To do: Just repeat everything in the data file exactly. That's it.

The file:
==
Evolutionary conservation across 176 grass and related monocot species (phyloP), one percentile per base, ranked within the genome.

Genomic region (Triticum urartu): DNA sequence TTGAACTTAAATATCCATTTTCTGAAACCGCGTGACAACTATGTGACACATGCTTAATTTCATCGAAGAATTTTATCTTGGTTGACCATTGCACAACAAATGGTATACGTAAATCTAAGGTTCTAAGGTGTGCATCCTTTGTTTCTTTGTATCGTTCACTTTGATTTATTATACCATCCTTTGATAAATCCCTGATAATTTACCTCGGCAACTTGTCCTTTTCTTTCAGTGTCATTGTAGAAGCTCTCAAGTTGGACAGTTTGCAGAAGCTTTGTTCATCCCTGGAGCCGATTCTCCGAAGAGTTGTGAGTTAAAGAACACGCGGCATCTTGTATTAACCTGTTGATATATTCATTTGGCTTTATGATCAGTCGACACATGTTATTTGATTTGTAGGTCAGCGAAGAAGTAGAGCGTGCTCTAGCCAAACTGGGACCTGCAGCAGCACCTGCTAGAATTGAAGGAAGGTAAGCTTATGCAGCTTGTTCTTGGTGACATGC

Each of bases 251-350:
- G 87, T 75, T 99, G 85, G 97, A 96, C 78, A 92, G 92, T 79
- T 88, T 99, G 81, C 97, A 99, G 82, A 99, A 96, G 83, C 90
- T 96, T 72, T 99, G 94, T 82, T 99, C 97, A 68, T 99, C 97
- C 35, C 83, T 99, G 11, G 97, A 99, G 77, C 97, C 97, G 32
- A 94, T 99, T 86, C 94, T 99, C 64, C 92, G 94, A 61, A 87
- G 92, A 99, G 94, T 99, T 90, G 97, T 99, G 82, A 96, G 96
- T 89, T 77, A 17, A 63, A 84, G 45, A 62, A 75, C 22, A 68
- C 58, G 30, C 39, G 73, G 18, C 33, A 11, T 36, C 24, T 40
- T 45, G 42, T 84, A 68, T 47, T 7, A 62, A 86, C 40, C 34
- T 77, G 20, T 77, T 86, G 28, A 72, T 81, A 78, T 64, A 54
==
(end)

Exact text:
Evolutionary conservation across 176 grass and related monocot species (phyloP), one percentile per base, ranked within the genome.

Genomic region (Triticum urartu): DNA sequence TTGAACTTAAATATCCATTTTCTGAAACCGCGTGACAACTATGTGACACATGCTTAATTTCATCGAAGAATTTTATCTTGGTTGACCATTGCACAACAAATGGTATACGTAAATCTAAGGTTCTAAGGTGTGCATCCTTTGTTTCTTTGTATCGTTCACTTTGATTTATTATACCATCCTTTGATAAATCCCTGATAATTTACCTCGGCAACTTGTCCTTTTCTTTCAGTGTCATTGTAGAAGCTCTCAAGTTGGACAGTTTGCAGAAGCTTTGTTCATCCCTGGAGCCGATTCTCCGAAGAGTTGTGAGTTAAAGAACACGCGGCATCTTGTATTAACCTGTTGATATATTCATTTGGCTTTATGATCAGTCGACACATGTTATTTGATTTGTAGGTCAGCGAAGAAGTAGAGCGTGCTCTAGCCAAACTGGGACCTGCAGCAGCACCTGCTAGAATTGAAGGAAGGTAAGCTTATGCAGCTTGTTCTTGGTGACATGC

Each of bases 251-350:
- G 87, T 75, T 99, G 85, G 97, A 96, C 78, A 92, G 92, T 79
- T 88, T 99, G 81, C 97, A 99, G 82, A 99, A 96, G 83, C 90
- T 96, T 72, T 99, G 94, T 82, T 99, C 97, A 68, T 99, C 97
- C 35, C 83, T 99, G 11, G 97, A 99, G 77, C 97, C 97, G 32
- A 94, T 99, T 86, C 94, T 99, C 64, C 92, G 94, A 61, A 87
- G 92, A 99, G 94, T 99, T 90, G 97, T 99, G 82, A 96, G 96
- T 89, T 77, A 17, A 63, A 84, G 45, A 62, A 75, C 22, A 68
- C 58, G 30, C 39, G 73, G 18, C 33, A 11, T 36, C 24, T 40
- T 45, G 42, T 84, A 68, T 47, T 7, A 62, A 86, C 40, C 34
- T 77, G 20, T 77, T 86, G 28, A 72, T 81, A 78, T 64, A 54